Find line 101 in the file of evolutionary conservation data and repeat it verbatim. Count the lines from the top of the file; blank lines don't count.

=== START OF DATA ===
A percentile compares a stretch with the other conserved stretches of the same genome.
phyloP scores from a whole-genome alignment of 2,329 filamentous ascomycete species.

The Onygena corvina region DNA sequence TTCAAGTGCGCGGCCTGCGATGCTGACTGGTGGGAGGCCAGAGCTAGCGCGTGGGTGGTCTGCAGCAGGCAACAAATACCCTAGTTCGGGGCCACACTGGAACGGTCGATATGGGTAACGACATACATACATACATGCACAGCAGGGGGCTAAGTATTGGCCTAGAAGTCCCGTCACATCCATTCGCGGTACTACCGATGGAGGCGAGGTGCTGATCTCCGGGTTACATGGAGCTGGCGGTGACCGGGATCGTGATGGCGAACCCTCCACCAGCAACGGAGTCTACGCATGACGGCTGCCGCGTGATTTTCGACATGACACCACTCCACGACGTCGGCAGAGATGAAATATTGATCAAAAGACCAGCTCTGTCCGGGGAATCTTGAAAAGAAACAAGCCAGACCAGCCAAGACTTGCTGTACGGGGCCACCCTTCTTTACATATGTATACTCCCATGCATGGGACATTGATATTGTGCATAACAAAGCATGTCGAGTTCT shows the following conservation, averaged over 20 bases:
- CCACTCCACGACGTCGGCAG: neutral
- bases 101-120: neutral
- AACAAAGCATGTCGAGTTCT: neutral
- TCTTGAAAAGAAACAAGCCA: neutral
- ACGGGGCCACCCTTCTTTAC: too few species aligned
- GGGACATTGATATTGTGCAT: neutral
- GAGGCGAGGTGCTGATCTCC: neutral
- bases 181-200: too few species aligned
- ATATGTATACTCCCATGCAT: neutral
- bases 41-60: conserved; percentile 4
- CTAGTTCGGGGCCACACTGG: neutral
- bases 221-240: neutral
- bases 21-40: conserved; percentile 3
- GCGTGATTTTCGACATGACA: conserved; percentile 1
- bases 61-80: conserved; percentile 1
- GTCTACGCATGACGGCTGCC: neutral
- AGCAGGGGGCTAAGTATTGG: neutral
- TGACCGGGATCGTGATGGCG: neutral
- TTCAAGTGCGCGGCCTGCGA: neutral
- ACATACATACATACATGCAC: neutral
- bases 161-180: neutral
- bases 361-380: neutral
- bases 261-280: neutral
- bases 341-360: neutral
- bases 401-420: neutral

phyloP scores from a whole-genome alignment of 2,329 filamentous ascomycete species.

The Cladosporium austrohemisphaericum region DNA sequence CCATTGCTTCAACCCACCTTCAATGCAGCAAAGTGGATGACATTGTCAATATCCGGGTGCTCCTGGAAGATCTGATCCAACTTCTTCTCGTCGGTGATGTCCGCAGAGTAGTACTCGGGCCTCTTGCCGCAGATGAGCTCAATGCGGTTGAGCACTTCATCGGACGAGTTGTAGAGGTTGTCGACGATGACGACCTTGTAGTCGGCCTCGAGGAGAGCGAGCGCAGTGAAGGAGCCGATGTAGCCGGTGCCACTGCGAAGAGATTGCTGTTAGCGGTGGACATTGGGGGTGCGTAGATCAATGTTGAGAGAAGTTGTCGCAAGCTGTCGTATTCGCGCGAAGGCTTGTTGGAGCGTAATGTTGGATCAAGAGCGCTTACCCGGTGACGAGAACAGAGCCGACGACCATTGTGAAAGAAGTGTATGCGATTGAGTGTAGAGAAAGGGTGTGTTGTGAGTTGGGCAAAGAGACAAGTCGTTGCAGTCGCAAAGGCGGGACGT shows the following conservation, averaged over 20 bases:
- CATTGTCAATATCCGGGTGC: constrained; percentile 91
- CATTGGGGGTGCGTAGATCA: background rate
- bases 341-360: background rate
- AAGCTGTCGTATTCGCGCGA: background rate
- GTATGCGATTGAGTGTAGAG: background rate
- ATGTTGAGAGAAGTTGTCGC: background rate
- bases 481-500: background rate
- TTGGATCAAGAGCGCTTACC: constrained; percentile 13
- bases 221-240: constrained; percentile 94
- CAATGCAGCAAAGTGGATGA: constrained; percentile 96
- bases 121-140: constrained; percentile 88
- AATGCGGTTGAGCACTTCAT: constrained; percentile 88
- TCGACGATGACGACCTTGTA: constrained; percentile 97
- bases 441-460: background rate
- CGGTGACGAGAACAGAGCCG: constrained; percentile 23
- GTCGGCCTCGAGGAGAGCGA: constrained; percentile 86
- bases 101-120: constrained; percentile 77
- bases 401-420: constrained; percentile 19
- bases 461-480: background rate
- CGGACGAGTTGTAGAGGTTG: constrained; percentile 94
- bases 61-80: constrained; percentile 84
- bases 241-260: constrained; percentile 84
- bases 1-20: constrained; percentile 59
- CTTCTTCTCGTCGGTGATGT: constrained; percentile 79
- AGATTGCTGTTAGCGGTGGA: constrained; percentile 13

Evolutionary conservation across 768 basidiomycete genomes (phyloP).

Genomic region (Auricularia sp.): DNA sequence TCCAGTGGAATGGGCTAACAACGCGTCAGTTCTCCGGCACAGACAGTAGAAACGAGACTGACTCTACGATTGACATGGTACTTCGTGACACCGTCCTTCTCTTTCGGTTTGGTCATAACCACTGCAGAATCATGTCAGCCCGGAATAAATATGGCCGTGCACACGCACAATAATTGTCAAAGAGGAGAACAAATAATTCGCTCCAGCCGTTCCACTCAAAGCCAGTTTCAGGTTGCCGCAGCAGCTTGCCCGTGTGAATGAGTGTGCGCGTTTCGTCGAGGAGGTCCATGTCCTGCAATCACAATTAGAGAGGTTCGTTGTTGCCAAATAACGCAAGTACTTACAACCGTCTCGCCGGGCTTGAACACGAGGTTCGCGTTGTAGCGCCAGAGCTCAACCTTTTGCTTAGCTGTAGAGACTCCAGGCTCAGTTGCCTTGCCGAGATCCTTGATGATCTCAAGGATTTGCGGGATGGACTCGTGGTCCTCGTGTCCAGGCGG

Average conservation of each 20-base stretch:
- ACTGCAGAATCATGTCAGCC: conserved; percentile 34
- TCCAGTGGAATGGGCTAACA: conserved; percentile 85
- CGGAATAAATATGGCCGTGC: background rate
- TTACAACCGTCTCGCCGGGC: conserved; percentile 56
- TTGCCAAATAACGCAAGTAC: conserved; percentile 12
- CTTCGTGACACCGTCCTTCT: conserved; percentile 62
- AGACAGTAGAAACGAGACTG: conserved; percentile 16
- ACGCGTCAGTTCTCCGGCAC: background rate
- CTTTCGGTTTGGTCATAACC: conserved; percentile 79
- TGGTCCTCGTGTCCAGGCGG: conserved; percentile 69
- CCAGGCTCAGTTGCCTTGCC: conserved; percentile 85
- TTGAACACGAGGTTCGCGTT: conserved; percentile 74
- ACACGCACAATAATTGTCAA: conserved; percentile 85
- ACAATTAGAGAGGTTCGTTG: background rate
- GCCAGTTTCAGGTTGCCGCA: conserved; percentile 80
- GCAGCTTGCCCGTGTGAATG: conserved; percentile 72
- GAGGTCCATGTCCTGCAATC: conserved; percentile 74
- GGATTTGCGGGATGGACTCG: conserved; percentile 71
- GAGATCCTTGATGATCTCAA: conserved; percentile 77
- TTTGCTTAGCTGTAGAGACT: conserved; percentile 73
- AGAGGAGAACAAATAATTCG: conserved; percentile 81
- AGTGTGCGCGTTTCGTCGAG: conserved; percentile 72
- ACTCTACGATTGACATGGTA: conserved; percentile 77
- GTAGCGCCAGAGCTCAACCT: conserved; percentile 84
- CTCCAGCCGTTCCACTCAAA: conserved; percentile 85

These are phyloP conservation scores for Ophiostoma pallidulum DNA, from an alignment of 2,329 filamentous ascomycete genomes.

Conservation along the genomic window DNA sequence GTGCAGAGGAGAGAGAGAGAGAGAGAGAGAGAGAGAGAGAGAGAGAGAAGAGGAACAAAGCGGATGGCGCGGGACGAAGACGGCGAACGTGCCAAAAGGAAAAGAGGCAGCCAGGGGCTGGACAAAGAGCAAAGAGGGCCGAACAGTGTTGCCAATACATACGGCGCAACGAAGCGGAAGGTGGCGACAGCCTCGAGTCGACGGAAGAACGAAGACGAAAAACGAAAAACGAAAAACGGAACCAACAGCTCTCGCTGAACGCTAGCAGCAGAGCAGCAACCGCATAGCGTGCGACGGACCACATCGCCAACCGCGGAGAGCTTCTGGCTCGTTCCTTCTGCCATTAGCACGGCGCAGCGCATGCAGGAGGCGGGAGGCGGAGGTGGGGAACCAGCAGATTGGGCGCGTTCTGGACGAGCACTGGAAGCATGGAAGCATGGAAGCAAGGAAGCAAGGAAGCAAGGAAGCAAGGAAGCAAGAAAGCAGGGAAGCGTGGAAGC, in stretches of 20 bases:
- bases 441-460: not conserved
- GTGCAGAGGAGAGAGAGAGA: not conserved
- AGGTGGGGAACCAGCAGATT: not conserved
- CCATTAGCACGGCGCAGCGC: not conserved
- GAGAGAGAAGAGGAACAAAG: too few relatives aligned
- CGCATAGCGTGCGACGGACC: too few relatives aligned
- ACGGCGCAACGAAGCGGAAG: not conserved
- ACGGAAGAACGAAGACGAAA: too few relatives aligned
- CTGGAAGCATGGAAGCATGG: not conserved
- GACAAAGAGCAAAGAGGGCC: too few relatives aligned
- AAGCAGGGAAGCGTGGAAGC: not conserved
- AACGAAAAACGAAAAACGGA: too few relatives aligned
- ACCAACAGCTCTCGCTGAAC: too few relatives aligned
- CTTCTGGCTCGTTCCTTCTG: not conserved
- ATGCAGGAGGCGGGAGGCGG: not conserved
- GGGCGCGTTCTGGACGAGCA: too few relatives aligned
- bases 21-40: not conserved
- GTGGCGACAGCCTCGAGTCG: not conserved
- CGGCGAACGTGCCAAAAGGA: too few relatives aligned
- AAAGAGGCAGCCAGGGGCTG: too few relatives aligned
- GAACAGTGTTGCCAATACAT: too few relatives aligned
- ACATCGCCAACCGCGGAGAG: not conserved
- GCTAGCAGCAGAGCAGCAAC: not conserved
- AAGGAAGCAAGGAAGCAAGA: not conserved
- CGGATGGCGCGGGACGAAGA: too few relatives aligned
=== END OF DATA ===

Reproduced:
- GGGCGCGTTCTGGACGAGCA: too few relatives aligned